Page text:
Historically, British singers have never shied away from acknowledging the influence of African-American music on their own music. The Beatles and The Rolling Stones are probably the most famous examples of this. It’s only the American music scene that has a difficult time with acknowledging the roots of its biggest stars are black artists.  This history is still playing out today.

The last question in this press conference was from an Associated Press reporter.  When she asked Adele why she’d spoken up the way she did, Adele had no problem explaining why Beyoncé was personally important to her.  However, she also placed Bey in a context of worldwide musical influence and hinted at the historical significance of Beyoncé.  She noted that all the other artists that “made her feel” the way Beyoncé has with her music, “are all dead.”  You can see that clip here .(There’s some cursing involved.)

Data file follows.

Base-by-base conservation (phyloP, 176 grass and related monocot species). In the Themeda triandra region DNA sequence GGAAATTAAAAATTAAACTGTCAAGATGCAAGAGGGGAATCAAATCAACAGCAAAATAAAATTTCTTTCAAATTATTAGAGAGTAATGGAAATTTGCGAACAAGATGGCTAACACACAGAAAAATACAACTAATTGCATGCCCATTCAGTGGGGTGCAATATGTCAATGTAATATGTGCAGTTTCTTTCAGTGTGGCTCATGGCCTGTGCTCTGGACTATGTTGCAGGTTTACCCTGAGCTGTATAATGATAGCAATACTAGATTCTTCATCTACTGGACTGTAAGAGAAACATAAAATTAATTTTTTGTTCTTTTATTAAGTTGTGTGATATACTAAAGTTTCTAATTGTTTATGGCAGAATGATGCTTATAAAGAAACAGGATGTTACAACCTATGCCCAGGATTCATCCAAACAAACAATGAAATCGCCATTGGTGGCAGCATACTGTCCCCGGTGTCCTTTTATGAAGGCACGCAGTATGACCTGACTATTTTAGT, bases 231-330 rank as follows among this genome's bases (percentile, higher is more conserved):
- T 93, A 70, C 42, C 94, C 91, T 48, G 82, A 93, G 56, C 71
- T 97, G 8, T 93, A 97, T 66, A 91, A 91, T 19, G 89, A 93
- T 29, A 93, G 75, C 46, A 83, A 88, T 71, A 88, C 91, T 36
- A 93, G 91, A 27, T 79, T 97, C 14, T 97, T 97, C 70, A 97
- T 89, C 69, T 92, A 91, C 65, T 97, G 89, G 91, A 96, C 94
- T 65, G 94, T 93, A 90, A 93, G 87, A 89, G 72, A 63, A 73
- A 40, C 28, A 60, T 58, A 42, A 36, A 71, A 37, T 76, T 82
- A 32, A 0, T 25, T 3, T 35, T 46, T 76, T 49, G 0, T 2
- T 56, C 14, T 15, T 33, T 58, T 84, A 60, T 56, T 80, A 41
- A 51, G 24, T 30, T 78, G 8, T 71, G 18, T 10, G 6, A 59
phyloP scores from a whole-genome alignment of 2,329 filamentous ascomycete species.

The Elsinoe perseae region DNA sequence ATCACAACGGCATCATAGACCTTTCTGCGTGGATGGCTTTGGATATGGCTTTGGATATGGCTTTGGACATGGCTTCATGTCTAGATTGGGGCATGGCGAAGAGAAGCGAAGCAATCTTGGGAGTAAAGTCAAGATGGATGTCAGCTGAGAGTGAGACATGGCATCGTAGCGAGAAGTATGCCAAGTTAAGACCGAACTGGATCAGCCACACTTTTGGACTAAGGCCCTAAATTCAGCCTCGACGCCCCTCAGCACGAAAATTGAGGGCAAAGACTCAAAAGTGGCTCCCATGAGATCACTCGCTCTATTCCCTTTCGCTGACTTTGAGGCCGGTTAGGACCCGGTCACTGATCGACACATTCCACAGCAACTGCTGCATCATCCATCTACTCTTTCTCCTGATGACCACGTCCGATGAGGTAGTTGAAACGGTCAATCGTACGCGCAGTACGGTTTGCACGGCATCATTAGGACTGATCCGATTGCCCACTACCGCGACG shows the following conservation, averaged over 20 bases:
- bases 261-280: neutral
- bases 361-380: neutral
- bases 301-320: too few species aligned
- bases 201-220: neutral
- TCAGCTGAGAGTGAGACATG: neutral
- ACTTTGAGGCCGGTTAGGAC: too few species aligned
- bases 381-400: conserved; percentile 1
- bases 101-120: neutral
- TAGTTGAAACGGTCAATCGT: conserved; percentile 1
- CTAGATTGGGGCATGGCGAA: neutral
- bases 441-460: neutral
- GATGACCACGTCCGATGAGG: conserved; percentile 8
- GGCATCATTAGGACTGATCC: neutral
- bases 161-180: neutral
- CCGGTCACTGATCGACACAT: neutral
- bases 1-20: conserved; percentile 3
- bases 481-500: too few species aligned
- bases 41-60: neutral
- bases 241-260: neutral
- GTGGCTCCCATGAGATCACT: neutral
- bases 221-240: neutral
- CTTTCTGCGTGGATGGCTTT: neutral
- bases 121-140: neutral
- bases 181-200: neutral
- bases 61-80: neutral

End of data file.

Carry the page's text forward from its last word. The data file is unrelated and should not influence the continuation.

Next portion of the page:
At a time when American culture is taking a hard look at the levels of racism that exists within it.  Adele at the Grammys shone a light on yet another level of how race plays out here.  No one would ever say #Grammyssowhite.  What does play out are musical African-American ghettos. The categories of hip-hop, rap, r&b and “urban” guarantee that everyone gets a Grammy.  Lemonade, done by one of the biggest-selling recording artists of our time, is by far the biggest concept album done in decades.  Furthermore, it’s a brilliant, thought-provoking multi-media piece with many different musical influence from around the world.  Adele summed up the issue perfectly:

What the f*** does she have to do to win album of the year?

It’s a darn good question, one that people like the CBS reporter would rather we not think about.